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Mexico: The torment of forced disappearance takes its toll on mental health
MSF is providing mental health support for survivors of violence in Mexico
In recent years, Mexico has been among the countries with the most forced disappearances. Currently, there are more than 37,000 registered cases of forced disappearances in Mexico. Juan Carlos Arteaga, mental health activity manager for Mexico and Honduras, and Nora Valdivia, clinical psychologist for Médecins Sans Frontières (MSF) in Reynosa, in northern Mexico, describe the impact of this torment on people’s mental health as an open wound which needs to be closed in order to be able to heal completely.
Gladys* walked slowly, talked quietly, and seemed sick. Her face looked tired, sad, discouraged. There were days when she expressed hope of finding her grandchildren, and other days she plunged into deep despair over the disappearance of them, and of her son and daughter-in-law. Ever since that moment, five years ago when she learned they had disappeared, she stopped sleeping and eating. The search without any answers had exhausted her so much that she felt very weak.
This mother and grandmother is one of the many patients, mostly women, that MSF treats on an ongoing basis in our project in Reynosa, Tamaulipas, one of the states in northern Mexico. The project promotes a model of comprehensive care – medical, psychological and social – aimed at survivors of violence and sexual violence in an area with one of the largest numbers of forced disappearances.
“The number of people who go missing is high because of the context of violence that exists in the border area due to clashes between cartels and their confrontations with the military”, says Juan Carlos Arteaga, mental health activity manager for MSF in Mexico and Honduras.
"When violence in the area got worse, we identified a need to intervene, and at the end of 2016, we opened a project with a specific focus on mental health. MSF focused on mental health because the type of violence with which people were confronted with every day left a lot of psychological scars”, says Arteaga.
“Our psychological teams in Reynosa regularly identify patients like Gladys, who have suffered the disappearance of a family member”, says Nora Valdivia, a clinical psychologist with MSF. “These are people who have an urgent need to speak to someone to help express their pain.”
Often these patients will reach a point where they feel that the torment is too much because of unfinished grief and they need to talk. At the same time, they’re afraid to talk about what is happening to them because they fear that if they do talk, other relatives will disappear or there will be retaliation against them. One of the main challenges MSF faces then is to find and reach these people that need help.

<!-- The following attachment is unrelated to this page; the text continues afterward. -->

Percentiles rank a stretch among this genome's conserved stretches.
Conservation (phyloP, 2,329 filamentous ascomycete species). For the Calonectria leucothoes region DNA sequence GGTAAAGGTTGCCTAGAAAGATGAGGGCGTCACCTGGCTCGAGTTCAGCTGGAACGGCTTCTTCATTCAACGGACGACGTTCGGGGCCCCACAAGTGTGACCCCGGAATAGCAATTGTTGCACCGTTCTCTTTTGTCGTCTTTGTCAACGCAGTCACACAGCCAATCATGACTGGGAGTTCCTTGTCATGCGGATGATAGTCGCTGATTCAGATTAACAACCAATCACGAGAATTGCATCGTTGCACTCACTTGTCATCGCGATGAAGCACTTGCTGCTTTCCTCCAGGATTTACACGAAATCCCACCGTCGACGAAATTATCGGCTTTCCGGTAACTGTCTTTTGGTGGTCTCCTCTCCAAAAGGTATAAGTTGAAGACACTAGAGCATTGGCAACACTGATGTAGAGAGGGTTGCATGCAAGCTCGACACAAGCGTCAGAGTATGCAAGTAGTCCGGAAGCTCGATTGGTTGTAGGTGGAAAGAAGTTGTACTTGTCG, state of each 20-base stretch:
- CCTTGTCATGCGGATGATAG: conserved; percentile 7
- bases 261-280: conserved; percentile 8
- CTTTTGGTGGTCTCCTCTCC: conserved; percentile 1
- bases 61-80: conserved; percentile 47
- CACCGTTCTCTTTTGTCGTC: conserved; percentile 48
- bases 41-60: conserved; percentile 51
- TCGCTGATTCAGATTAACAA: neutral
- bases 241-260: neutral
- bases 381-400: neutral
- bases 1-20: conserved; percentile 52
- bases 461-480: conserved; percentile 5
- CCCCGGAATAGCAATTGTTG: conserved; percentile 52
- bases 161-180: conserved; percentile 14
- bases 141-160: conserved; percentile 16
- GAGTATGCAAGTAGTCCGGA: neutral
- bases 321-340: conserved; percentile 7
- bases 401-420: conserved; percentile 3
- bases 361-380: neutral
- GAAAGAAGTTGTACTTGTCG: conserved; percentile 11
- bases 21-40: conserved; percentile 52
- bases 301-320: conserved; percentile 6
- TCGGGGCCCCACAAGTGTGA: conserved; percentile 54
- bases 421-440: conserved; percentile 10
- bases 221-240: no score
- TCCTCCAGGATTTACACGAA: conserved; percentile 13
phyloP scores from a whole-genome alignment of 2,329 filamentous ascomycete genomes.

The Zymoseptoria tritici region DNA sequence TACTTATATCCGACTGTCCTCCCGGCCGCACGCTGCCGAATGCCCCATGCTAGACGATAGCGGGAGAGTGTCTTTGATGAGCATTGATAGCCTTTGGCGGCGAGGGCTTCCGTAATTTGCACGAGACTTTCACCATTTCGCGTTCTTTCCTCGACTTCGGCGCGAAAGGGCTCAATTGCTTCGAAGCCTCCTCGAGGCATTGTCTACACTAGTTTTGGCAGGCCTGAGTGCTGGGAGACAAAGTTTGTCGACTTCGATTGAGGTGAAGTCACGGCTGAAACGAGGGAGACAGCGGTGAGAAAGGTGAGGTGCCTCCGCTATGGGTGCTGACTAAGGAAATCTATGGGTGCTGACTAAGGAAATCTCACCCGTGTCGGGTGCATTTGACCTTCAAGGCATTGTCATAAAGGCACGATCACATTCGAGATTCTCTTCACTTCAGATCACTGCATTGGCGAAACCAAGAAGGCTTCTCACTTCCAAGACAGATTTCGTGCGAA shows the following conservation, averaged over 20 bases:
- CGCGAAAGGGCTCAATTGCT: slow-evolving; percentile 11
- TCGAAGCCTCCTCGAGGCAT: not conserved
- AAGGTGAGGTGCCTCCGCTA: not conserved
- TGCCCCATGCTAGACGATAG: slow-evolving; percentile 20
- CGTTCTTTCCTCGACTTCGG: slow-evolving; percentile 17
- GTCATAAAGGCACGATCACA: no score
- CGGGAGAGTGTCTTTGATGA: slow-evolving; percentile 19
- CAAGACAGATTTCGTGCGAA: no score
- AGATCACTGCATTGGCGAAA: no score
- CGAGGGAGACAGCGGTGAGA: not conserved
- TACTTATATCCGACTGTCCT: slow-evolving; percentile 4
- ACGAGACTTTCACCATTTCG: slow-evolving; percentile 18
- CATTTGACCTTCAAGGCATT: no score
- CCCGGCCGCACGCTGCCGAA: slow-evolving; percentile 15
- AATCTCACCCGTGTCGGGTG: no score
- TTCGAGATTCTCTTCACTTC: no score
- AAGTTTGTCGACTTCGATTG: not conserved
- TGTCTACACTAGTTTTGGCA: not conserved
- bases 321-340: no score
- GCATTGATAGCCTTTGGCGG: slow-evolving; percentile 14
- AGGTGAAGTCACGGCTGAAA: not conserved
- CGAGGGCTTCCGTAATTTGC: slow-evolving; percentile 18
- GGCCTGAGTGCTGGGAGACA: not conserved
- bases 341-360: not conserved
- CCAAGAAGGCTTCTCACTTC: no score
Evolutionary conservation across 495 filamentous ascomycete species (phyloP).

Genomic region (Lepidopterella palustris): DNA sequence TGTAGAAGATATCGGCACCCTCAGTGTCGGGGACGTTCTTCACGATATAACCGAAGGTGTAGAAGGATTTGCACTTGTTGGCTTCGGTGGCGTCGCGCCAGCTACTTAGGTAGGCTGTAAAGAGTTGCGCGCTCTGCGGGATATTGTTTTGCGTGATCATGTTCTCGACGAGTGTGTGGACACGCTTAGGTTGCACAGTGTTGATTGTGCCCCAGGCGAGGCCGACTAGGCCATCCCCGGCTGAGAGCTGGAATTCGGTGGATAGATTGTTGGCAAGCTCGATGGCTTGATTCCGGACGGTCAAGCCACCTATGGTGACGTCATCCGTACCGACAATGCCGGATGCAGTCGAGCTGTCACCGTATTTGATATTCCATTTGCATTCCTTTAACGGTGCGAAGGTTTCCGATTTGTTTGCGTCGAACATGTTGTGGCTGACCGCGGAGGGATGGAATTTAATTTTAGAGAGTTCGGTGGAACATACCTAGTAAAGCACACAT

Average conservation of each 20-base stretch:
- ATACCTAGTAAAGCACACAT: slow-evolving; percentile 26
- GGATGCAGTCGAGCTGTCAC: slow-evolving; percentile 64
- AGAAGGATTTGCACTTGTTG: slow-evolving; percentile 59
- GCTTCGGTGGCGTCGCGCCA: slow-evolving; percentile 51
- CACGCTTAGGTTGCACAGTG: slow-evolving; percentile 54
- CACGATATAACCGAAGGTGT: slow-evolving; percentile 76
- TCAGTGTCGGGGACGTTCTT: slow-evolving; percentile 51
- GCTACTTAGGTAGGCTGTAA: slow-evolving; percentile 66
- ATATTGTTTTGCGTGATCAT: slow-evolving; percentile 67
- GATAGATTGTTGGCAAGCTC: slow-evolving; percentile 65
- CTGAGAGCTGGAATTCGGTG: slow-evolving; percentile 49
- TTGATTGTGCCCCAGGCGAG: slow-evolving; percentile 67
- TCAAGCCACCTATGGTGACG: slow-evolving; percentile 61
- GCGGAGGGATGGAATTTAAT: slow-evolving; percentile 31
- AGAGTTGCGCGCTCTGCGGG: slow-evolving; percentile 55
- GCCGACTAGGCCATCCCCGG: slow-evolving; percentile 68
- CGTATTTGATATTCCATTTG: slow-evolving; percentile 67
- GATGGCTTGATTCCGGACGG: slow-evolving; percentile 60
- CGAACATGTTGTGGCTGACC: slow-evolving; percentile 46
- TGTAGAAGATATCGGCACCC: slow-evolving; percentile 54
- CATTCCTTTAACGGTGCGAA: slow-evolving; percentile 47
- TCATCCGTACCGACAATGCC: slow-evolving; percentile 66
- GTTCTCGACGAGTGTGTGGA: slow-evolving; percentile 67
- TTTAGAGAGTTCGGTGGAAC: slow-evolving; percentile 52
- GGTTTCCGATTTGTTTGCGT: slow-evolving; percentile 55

“If the topic of forced disappearance had a health focus, many more cases of the mental health anguish people suffer would be made visible”, says Nora, who recalls that when Gladys arrived at her first consultation, she suffered from chronic depression. “After so many years, she was resigned to not finding her son and daughter-in-law, but not her grandchildren because they were little, and she had the illusion of finding them.”
Nora and Gladys began a process of arduous therapy. “At the beginning it was complicated. She had many emotions, a lot of pain and she cried a lot”, says Nora. “But as we worked together each session, she learned to manage her thoughts, regained her focus on herself, the will to live, as well as her physical health. She became less exhausted and could finally sleep.”
According to Valdivia, the lack of sleep is one of the symptoms patients have, along with a lack of appetite, and feelings of discouragement and deep sadness. “It's like a buried pain”, Valdivia says. “A daily torture because people don’t know what happened to their loved one, they don’t know if they’re still alive, or in what circumstances they are. These are questions and thoughts that come to them constantly.”
“These are people who have an urgent need to speak to someone to help express their pain.”
“With the disappearance of their relatives, it seems as if they too had disappeared. As if their life had extinguished”, says Valdivia. Patients start to recover from the first therapy session, by improving their sleep and appetite. Anxiety decreases, along with the other symptoms and patients’ quality of life improves.
“Although therapy sessions do reduce the symptoms, we handle patients as if they had a long-standing chronic illness”, says Arteaga. “When they’re not certain about the fate of their loved ones, patients cannot have a complete recovery. The disappearance is like torture. It is something that will be continuously with them until it’s resolved, one way or another. For closure, they need to find what happened to their relative, whether they’re dead or alive.”
It is difficult to be clear to explain and to talk about the phenomenon of disappearance in Mexico because there are few records. The context of violence in Reynosa inhibits the people left behind, making their access to mental health limited, especially when mental health continues to be stigmatised. “There is a lack of education in the country about what psychology really does, about the importance of dealing with emotional situations that wear us down”, says Valdivia.
To overcome these obstacles, MSF carries out community work in Reynosa that promotes mental health services and conducts psychological education activities. From January to June 2018, teams have reached around 32,800 people, performing 1,732 mental health consultations and 1,347 medical consultations.
*Name has been changed to protect privacy
MSF manages a project in the city of Reynosa, Tamaulipas, whose objective is to offer medical, psychological and social care, totally confidential and free of charge, in different parts of the city.